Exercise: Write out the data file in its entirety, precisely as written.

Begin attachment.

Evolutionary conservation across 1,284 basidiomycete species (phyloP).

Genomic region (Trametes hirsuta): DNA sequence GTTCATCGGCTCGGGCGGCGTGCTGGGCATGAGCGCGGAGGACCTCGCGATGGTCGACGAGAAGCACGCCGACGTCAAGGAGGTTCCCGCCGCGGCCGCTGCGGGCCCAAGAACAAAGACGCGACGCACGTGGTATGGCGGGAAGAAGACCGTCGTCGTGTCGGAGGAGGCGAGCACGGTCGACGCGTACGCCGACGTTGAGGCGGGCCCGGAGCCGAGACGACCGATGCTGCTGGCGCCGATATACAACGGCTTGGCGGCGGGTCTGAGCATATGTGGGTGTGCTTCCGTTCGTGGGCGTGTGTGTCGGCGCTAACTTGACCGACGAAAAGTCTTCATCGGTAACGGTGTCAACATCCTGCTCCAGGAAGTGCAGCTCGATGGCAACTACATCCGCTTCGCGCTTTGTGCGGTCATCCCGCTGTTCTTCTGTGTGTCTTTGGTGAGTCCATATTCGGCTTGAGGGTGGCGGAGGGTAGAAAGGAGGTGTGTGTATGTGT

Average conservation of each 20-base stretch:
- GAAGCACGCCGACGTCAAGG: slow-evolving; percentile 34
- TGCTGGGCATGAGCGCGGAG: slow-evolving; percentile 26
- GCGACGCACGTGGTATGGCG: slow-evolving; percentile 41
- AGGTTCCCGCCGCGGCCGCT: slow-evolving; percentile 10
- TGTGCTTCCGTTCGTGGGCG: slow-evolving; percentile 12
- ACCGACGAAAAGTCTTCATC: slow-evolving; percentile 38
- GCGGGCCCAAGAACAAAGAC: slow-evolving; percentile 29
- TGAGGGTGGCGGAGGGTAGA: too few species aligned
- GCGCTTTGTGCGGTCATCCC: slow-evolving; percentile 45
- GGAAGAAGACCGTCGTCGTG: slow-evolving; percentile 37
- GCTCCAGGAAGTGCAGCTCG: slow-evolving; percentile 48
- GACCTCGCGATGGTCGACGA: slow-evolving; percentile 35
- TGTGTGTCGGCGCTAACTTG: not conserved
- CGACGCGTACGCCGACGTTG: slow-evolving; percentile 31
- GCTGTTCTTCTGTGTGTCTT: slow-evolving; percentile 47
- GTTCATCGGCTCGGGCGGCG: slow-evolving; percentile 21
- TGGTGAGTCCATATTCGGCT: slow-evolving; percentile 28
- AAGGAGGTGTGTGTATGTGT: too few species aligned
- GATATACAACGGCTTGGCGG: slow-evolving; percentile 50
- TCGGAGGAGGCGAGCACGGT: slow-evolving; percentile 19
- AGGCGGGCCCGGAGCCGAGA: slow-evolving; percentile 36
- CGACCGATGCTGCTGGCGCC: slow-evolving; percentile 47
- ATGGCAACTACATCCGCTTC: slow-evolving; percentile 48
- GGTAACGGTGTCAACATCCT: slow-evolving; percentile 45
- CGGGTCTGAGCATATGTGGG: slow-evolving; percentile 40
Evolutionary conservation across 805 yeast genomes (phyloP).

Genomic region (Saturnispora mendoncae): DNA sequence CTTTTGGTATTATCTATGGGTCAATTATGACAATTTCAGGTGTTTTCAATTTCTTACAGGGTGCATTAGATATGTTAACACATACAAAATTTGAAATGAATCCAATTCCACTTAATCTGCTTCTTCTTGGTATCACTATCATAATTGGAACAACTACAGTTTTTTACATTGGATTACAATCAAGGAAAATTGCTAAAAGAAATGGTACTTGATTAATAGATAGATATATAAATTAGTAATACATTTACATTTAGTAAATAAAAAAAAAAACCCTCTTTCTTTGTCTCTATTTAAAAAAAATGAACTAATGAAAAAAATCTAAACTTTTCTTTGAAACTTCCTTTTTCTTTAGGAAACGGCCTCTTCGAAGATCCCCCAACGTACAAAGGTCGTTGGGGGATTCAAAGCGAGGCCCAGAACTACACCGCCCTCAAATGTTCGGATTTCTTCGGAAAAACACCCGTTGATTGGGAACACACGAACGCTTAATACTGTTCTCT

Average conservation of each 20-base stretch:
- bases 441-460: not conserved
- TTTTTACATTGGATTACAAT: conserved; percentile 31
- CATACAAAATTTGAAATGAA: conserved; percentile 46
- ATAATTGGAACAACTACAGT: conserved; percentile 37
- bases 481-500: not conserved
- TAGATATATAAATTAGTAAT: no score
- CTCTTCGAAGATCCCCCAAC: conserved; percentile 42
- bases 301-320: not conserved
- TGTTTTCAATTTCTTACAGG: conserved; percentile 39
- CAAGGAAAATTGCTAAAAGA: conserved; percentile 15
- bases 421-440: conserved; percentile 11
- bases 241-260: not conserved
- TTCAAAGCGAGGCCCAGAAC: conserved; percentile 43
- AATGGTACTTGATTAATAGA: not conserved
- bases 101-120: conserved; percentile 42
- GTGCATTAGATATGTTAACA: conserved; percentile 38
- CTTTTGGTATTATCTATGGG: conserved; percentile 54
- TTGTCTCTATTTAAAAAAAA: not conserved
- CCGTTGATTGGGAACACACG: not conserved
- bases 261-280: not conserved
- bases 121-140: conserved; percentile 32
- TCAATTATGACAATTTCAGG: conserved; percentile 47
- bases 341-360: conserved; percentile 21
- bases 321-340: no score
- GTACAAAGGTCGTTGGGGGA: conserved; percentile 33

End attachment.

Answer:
Evolutionary conservation across 1,284 basidiomycete species (phyloP).

Genomic region (Trametes hirsuta): DNA sequence GTTCATCGGCTCGGGCGGCGTGCTGGGCATGAGCGCGGAGGACCTCGCGATGGTCGACGAGAAGCACGCCGACGTCAAGGAGGTTCCCGCCGCGGCCGCTGCGGGCCCAAGAACAAAGACGCGACGCACGTGGTATGGCGGGAAGAAGACCGTCGTCGTGTCGGAGGAGGCGAGCACGGTCGACGCGTACGCCGACGTTGAGGCGGGCCCGGAGCCGAGACGACCGATGCTGCTGGCGCCGATATACAACGGCTTGGCGGCGGGTCTGAGCATATGTGGGTGTGCTTCCGTTCGTGGGCGTGTGTGTCGGCGCTAACTTGACCGACGAAAAGTCTTCATCGGTAACGGTGTCAACATCCTGCTCCAGGAAGTGCAGCTCGATGGCAACTACATCCGCTTCGCGCTTTGTGCGGTCATCCCGCTGTTCTTCTGTGTGTCTTTGGTGAGTCCATATTCGGCTTGAGGGTGGCGGAGGGTAGAAAGGAGGTGTGTGTATGTGT

Average conservation of each 20-base stretch:
- GAAGCACGCCGACGTCAAGG: slow-evolving; percentile 34
- TGCTGGGCATGAGCGCGGAG: slow-evolving; percentile 26
- GCGACGCACGTGGTATGGCG: slow-evolving; percentile 41
- AGGTTCCCGCCGCGGCCGCT: slow-evolving; percentile 10
- TGTGCTTCCGTTCGTGGGCG: slow-evolving; percentile 12
- ACCGACGAAAAGTCTTCATC: slow-evolving; percentile 38
- GCGGGCCCAAGAACAAAGAC: slow-evolving; percentile 29
- TGAGGGTGGCGGAGGGTAGA: too few species aligned
- GCGCTTTGTGCGGTCATCCC: slow-evolving; percentile 45
- GGAAGAAGACCGTCGTCGTG: slow-evolving; percentile 37
- GCTCCAGGAAGTGCAGCTCG: slow-evolving; percentile 48
- GACCTCGCGATGGTCGACGA: slow-evolving; percentile 35
- TGTGTGTCGGCGCTAACTTG: not conserved
- CGACGCGTACGCCGACGTTG: slow-evolving; percentile 31
- GCTGTTCTTCTGTGTGTCTT: slow-evolving; percentile 47
- GTTCATCGGCTCGGGCGGCG: slow-evolving; percentile 21
- TGGTGAGTCCATATTCGGCT: slow-evolving; percentile 28
- AAGGAGGTGTGTGTATGTGT: too few species aligned
- GATATACAACGGCTTGGCGG: slow-evolving; percentile 50
- TCGGAGGAGGCGAGCACGGT: slow-evolving; percentile 19
- AGGCGGGCCCGGAGCCGAGA: slow-evolving; percentile 36
- CGACCGATGCTGCTGGCGCC: slow-evolving; percentile 47
- ATGGCAACTACATCCGCTTC: slow-evolving; percentile 48
- GGTAACGGTGTCAACATCCT: slow-evolving; percentile 45
- CGGGTCTGAGCATATGTGGG: slow-evolving; percentile 40
Evolutionary conservation across 805 yeast genomes (phyloP).

Genomic region (Saturnispora mendoncae): DNA sequence CTTTTGGTATTATCTATGGGTCAATTATGACAATTTCAGGTGTTTTCAATTTCTTACAGGGTGCATTAGATATGTTAACACATACAAAATTTGAAATGAATCCAATTCCACTTAATCTGCTTCTTCTTGGTATCACTATCATAATTGGAACAACTACAGTTTTTTACATTGGATTACAATCAAGGAAAATTGCTAAAAGAAATGGTACTTGATTAATAGATAGATATATAAATTAGTAATACATTTACATTTAGTAAATAAAAAAAAAAACCCTCTTTCTTTGTCTCTATTTAAAAAAAATGAACTAATGAAAAAAATCTAAACTTTTCTTTGAAACTTCCTTTTTCTTTAGGAAACGGCCTCTTCGAAGATCCCCCAACGTACAAAGGTCGTTGGGGGATTCAAAGCGAGGCCCAGAACTACACCGCCCTCAAATGTTCGGATTTCTTCGGAAAAACACCCGTTGATTGGGAACACACGAACGCTTAATACTGTTCTCT

Average conservation of each 20-base stretch:
- bases 441-460: not conserved
- TTTTTACATTGGATTACAAT: conserved; percentile 31
- CATACAAAATTTGAAATGAA: conserved; percentile 46
- ATAATTGGAACAACTACAGT: conserved; percentile 37
- bases 481-500: not conserved
- TAGATATATAAATTAGTAAT: no score
- CTCTTCGAAGATCCCCCAAC: conserved; percentile 42
- bases 301-320: not conserved
- TGTTTTCAATTTCTTACAGG: conserved; percentile 39
- CAAGGAAAATTGCTAAAAGA: conserved; percentile 15
- bases 421-440: conserved; percentile 11
- bases 241-260: not conserved
- TTCAAAGCGAGGCCCAGAAC: conserved; percentile 43
- AATGGTACTTGATTAATAGA: not conserved
- bases 101-120: conserved; percentile 42
- GTGCATTAGATATGTTAACA: conserved; percentile 38
- CTTTTGGTATTATCTATGGG: conserved; percentile 54
- TTGTCTCTATTTAAAAAAAA: not conserved
- CCGTTGATTGGGAACACACG: not conserved
- bases 261-280: not conserved
- bases 121-140: conserved; percentile 32
- TCAATTATGACAATTTCAGG: conserved; percentile 47
- bases 341-360: conserved; percentile 21
- bases 321-340: no score
- GTACAAAGGTCGTTGGGGGA: conserved; percentile 33